Having used Steam and Stardock, I can say that these are the only working examples I know of, and of the two Stardock is better for one crucial reason:

While Steam allows you to purchase a game online, you get jack with it. You just bought a digital game, and get no box, no manual, just the rights to download it. Your price for this displeasure? The same as going to the store, where Valve makes less money on the sale than they do online. This makes no sense to me.

Stardock, however, lets you buy the digital game for store price and for the low, low cost of shipping ($4, about equal to what you'd pay in local taxes), they'll also send you the box, complete with CDs, a manual - something nice to put on your shelf. Your price for this displeasure? Paying $34.95 instead of $32.04, or $2.90. I'd save myself $3 if I drove to a store, which is less than the difference between a sale at one store and not another (which usually averages between $5-$10 for videogames).

Casual games may yet teach hardcore games lessons in distrubtions, but only by way of force. I doubt tried and true distribution models will go quietly. There's still advertising, shelf space and all of that jazz to think about.

Tuesday, February 06, 2007

The old Videogames are Evil rant

A user saw one of the series of videos I made when Maria's GP2X (handheld Linux gaming device) arrived and posted this admonition, to which I replied:

Man, I would never get that for my duaghter not even the system. I watch this video and im thinking damn I feel sorry for this girl no offense.

Well if your take is "hooking kids on videogames" then I should let you know that they have a set time limit on their Wii which I check daily (it contains a log of how long each game was played and a total). The GP2X was allowed to be used in the car (anytime) or by permission, for example, while watching over her siblings a couple times a week, for some reason she could watch both, I never could. Trust me, I tested her.

The core of the issue is responsibility. This girl also cooks dinner sometimes (she's 9), makes breakfast 3 times a week, cleans her room and parts of the house every day, and gets solid A's in school. So... what am I to do with such a good daughter? Not give her anything? No. I'll give her a GP2X and teach her to be responsible with it, and she is.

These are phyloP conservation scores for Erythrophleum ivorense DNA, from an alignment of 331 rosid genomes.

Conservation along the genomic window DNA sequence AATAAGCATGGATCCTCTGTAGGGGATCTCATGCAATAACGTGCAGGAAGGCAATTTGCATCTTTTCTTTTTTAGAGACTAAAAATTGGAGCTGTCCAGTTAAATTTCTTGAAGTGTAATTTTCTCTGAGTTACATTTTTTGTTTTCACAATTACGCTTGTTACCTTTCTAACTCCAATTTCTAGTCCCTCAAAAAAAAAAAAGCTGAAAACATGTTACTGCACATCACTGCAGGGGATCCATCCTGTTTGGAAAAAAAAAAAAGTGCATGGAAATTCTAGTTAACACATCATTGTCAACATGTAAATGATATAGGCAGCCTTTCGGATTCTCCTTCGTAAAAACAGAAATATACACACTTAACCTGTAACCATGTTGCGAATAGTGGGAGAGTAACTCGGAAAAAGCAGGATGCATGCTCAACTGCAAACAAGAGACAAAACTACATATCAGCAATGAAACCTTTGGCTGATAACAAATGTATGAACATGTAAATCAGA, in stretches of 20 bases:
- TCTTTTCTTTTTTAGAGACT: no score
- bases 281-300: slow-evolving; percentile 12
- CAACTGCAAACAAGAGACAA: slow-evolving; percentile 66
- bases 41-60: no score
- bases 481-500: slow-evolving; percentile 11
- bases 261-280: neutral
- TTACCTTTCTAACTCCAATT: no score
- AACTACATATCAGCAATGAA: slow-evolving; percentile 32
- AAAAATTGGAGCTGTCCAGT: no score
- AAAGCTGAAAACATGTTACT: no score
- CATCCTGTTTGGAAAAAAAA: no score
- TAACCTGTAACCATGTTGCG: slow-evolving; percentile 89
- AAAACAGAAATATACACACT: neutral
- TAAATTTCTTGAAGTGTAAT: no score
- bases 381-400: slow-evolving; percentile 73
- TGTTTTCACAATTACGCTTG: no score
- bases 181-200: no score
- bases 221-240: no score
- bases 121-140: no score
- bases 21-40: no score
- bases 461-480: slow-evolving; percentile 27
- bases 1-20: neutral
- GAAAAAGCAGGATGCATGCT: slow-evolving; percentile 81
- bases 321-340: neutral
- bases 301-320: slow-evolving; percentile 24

I'll go on to point out here that this same girl can rattle off the differences between menial and mortal sin, makes acts of sacrifice (such as giving up anything that tastes good for a day) during holidays usually only adult Catholics fulfill (my wife says she, within reason, followed them as a child and I agree, our children learning to take discomfort in stride has only made them better people). Exactly what else should I do? Flog her?

This child has enough weight put on her, caring for her sick baby brother (or caring for him when he's not sick, but a sick baby is much worse), working hard at homeschool (all of which is graded by St. Mary's in Kansas, not her mother), walking, feeding and watering the dog, bathing her smaller siblings when her mother is busy or feels like giving her the responsibility (my wife loves making our children work, including the baby boy - he has to get into his car seat by himself).

So anyway, little rants like this get under my skin - these children face a much harder life than most American kids today (excepting those in poverty).

Rewarding them doesn't seem obligatory, but essential.